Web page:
I’ve been working a lot of Azure Databricks, and one of the things I’m really impressed by is how straightforward it has been to use source control to store not just notebooks, but other artifacts such as jobs and clusters. This is because the API is well documented, and it’s a case of pushing either a file (in the case of notebooks) or a bit of json config (in the case of everything else). Compared to SQL Agent Jobs for example, or SSIS or SSAS, or Azure SQL Data WareHouse, or ADF, it is amazing.
What has also helped me greatly is that there is a PowerShell module called azure.databricks.cicd.tools. Now I’ve already mentioned it in previous posts, but it’s definitely worth mentioning again. Basically everything I’ve wanted to do I’ve been able to do using this PowerShell module, which is a bit of a relief quite frankly because I didn’t want to have to write this stuff myself! By creating a git repo locally, you cna push branches into a workspace and make changes there, before pulling back locally and then pushing to Azure DevOps or GitLab or whatever and create pull requests and merge. This is something you cannot do with the integrated git in a workspace. Handy!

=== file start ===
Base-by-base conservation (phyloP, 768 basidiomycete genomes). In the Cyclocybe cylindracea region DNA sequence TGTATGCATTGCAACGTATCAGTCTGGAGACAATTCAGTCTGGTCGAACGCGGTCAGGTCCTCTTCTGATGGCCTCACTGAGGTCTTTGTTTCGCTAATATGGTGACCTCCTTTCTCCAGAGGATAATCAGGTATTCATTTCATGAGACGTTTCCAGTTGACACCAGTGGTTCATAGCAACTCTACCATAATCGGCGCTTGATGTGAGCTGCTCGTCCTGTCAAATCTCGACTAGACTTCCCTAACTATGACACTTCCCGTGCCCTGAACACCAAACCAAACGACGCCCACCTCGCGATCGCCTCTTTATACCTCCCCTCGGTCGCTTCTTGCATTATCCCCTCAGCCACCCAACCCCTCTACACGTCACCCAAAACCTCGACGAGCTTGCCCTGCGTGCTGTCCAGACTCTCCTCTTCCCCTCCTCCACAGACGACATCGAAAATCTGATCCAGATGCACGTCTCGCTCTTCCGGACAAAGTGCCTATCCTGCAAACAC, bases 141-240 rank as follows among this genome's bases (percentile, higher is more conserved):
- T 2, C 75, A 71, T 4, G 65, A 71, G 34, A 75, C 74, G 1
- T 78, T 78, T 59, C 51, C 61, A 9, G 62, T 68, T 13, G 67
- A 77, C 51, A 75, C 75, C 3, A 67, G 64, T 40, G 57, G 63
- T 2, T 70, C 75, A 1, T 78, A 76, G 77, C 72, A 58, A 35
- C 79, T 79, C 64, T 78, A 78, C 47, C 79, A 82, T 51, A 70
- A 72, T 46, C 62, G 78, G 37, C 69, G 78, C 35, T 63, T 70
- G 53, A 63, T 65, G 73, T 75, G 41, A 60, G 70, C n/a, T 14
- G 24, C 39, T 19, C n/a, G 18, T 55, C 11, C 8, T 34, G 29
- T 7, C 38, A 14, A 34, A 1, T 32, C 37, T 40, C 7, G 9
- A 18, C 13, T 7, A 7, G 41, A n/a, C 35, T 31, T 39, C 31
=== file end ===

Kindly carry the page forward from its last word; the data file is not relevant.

It’s easy to publish a folder to a workspace: you can run this -
Import-DatabricksFolder -BearerToken $BearerToken -Region $Region -LocalPath $localPath -DatabricksPath $dataBricksPath -Verbose
And boom! It’s right there in your workspace. And if you want to pull from the workspace, it is a case of running this -
Export-DatabricksFolder -BearerToken $BearerToken -Region $Region -LocalOutputPath $localOutputPath -ExportPath $exportPath -Verbose
And bosh! It’s pulled back to the local folder. And what makes it really neat is that (for .py files at least and I’m sure most other files types) git is smart enough to pick up where there have been modifications in notebooks. So you don’t have to concern yourself with pulling specific notebooks down from a workspace; you can pull the root folder of a project and only the notebooks that you have changed will appear in your git repo.
Except, of course, when notebooks you haven’t changed appear as modified. This is slightly concerning, and it happened to me recently. Looking at the chagne that was downloaded, a single line had been removed:
# COMMAND ----------
A cell is separated in a .py file by
# COMMAND ---------- and when a notebook is published it appears that the API will check remove a blank cell at the end of a notebook. So when a notebook is downloaded again then it will mark this removal of a blank cell as a change. Alright simple enough, remove the blank cell at the end and job done. However if there are multiple blank cells at the end it will only remove the last blank cell. This means that when the notebook is published again, the next last blank cell will also be removed, and will be marked as a change again. Chances are those cells are not required, so delete them from a notebook or the repo and push, and the problem will go away.